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Expanding Medical Education for Local Health Promoters Among Remote Communities of the Peruvian Amazon: An Exploratory Study of an Innovative Program Model

Authors Ebbs D, Hirschbaum JH, Mika A, Matsushita SC, Lewis JH

Received 10 January 2020

Accepted for publication 2 March 2020

Published 19 March 2020 Volume 2020:11 Pages 215—223

DOI https://doi.org/10.2147/AMEP.S245491

Checked for plagiarism Yes

Review by Single-blind

Peer reviewer comments 2

Editor who approved publication: Professor Balakrishnan Kichu Nair


Daniel Ebbs,1 Julian H Hirschbaum,2 Amanda Mika,3 Starr C Matsushita,4 Joy H Lewis5

1Resident Physician Valley Children’s Hospital, Madera, CA, USA; 2Resident Physician Los Angeles County USC Medical Center, Los Angeles, CA, USA; 3Resident Physician Saint Joseph Hospital, Denver, CO, USA; 4Resident Physician Samaritan Health Services, Corvalis, OR, USA; 5Still University, Mesa, AZ, USA

Correspondence: Daniel Ebbs
Resident Physician Valley Children’s Hospital, 9300 Valley Childrens Place, Madera, CA 93636, USA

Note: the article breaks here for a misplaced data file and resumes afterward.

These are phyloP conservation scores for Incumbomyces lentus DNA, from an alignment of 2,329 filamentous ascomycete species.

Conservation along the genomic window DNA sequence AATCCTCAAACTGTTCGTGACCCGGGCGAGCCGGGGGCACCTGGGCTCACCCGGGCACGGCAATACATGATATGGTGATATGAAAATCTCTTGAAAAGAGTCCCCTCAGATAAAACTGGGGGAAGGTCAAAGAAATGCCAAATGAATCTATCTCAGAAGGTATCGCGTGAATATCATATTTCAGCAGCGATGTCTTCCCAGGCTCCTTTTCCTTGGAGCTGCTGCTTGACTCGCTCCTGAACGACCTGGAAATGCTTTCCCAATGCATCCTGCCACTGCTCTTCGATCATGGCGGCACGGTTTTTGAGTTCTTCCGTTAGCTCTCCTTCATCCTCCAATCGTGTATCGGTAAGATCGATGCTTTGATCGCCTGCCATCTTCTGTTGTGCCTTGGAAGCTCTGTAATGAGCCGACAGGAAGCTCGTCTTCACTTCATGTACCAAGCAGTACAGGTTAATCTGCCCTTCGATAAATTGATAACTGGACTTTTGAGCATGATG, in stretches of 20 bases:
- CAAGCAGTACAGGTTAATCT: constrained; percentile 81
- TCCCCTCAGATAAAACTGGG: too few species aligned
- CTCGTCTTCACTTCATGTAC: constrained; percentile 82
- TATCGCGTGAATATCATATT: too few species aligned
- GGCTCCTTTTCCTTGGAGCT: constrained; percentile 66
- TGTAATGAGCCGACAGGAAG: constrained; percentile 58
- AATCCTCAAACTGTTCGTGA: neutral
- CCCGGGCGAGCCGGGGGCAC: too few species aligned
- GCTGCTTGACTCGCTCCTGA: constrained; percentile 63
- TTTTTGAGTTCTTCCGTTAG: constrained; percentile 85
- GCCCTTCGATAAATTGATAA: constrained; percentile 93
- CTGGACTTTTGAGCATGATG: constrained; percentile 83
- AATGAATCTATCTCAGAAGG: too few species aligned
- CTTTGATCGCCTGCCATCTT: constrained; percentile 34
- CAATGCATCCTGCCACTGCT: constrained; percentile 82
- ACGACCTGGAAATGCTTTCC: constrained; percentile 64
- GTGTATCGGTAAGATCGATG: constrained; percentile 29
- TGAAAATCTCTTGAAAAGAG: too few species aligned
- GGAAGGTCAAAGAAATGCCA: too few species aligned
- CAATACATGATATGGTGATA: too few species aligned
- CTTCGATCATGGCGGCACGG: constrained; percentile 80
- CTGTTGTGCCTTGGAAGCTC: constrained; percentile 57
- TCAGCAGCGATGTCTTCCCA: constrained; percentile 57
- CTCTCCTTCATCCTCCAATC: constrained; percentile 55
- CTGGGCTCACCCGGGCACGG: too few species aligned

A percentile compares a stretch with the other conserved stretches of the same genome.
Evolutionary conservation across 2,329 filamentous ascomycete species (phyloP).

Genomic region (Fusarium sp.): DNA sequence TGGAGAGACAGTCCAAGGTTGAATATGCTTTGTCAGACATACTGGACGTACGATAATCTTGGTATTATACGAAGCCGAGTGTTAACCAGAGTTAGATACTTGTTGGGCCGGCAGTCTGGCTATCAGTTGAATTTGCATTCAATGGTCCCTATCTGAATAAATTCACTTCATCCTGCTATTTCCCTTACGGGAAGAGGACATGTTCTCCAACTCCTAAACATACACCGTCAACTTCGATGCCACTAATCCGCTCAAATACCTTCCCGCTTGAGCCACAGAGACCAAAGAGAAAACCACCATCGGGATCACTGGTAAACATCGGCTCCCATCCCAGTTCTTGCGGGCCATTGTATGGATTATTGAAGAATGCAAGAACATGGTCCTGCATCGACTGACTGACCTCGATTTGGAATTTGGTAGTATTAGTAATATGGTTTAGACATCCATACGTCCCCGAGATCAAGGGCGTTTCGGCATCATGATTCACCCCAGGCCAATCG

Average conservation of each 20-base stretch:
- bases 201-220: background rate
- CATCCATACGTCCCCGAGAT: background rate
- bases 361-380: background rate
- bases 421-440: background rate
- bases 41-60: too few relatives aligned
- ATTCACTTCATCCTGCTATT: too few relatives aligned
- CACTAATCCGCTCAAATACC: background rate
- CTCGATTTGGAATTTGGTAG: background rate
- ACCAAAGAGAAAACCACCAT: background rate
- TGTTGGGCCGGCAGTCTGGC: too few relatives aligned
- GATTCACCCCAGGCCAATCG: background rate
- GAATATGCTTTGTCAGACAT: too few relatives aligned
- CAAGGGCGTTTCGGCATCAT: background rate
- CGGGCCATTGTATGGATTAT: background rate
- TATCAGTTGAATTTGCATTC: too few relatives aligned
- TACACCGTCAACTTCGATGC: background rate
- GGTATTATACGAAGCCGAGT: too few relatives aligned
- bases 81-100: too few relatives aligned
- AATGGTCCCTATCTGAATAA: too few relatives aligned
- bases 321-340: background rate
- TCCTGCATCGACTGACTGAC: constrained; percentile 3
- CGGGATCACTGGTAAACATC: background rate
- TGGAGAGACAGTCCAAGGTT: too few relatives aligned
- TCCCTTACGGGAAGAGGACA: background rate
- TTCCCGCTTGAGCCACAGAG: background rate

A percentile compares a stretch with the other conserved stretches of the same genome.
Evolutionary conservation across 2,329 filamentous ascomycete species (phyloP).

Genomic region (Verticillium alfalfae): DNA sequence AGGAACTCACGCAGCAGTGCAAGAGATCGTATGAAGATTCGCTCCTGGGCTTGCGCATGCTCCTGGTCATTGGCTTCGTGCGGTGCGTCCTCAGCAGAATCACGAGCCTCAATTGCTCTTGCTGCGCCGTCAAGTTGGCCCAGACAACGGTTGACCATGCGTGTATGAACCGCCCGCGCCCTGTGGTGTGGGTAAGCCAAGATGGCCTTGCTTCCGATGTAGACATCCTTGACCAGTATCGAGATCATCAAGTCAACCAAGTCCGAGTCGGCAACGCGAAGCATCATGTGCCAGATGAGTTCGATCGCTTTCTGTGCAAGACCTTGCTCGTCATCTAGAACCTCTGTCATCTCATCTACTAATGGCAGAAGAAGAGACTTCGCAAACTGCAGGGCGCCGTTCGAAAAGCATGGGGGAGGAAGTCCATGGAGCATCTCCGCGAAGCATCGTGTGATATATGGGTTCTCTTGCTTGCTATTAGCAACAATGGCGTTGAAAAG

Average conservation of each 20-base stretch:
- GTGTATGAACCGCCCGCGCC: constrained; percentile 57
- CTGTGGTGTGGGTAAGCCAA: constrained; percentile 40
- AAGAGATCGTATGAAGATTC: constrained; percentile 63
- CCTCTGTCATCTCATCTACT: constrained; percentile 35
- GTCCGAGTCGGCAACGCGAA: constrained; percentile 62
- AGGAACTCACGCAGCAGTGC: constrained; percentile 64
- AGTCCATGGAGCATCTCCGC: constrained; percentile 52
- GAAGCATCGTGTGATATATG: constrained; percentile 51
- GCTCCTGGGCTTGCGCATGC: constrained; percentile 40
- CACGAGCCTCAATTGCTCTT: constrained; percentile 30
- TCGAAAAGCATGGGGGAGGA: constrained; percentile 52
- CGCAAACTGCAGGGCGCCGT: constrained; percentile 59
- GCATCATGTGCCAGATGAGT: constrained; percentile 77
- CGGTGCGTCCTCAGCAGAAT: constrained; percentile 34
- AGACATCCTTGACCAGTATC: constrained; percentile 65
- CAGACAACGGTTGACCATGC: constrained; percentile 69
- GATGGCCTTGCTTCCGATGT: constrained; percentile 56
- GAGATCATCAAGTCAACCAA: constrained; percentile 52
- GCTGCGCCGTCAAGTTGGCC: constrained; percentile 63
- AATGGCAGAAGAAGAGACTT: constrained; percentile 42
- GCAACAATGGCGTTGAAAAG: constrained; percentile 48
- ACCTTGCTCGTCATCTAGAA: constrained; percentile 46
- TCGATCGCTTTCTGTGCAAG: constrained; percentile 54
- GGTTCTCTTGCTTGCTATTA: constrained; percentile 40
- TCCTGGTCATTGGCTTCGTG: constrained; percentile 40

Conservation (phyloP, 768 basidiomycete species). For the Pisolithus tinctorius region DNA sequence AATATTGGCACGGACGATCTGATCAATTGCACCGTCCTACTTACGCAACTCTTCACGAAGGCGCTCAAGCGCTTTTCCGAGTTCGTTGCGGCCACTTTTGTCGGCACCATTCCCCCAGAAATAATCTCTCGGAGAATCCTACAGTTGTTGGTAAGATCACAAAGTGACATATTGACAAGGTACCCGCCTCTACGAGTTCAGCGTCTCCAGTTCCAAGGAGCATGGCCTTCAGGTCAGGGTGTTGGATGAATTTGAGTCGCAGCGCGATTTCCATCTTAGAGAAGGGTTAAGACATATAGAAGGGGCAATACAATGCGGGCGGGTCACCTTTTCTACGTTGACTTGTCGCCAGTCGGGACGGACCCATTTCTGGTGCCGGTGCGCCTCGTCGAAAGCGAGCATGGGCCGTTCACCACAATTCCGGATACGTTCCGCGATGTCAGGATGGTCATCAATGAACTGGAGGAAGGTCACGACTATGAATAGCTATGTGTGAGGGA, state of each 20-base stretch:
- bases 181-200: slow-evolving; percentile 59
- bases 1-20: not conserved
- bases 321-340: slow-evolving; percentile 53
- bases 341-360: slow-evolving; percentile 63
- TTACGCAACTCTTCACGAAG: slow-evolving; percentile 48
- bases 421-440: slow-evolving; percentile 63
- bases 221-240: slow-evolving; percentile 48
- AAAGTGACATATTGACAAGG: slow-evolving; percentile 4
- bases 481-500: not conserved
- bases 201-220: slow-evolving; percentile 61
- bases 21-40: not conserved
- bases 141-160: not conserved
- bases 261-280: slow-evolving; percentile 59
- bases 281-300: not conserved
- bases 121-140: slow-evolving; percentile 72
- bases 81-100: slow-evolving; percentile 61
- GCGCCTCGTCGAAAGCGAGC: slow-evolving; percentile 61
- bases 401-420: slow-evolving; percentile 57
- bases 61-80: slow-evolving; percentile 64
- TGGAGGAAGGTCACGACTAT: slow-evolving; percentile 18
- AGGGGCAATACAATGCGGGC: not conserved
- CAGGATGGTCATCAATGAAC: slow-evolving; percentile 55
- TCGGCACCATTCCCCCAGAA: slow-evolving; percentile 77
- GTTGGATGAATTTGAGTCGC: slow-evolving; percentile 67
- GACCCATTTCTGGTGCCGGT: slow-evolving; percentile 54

Tel +1-559-353-3000
Email debbs@valleychildrens.org

Purpose: Community health workers (CHWs) play integral roles in primary health care provision in low- and middle-income countries (LMICs). This is particularly true in underdeveloped areas where there are acute shortages of health workers. In this study, we evaluated the development and community utilization of a CHW training program in the Loreto province of Peru. Additionally, a community-oriented training model was designed to augment access to basic health information in underserved and isolated areas of the Amazon.
Methods: Health resource utilization was compared in each community by surveying community members before and after implementation of the CHW training program, which utilized a community participatory program development (CPPD) model.
Results: All communities demonstrated significantly increased CHW utilization (p = 0.026) as their initial point of contact for immediate health concerns following CHW training implementation. This increase in CHW utilization was accompanied by trends toward decreased preferences for local shamans or traveling to the closest health post as the initial health resource.
Conclusion: The community-focused, technology-oriented model utilized in this study proved an effective way to promote the use of CHWs in the Amazon region of Loreto, and could prove valuable to CHW capacitation efforts within other Peruvian provinces and in other LMICs around the world.

Keywords: community health worker, promotores, human resources for health, mobile health technology, expanding access to healthcare, rural health

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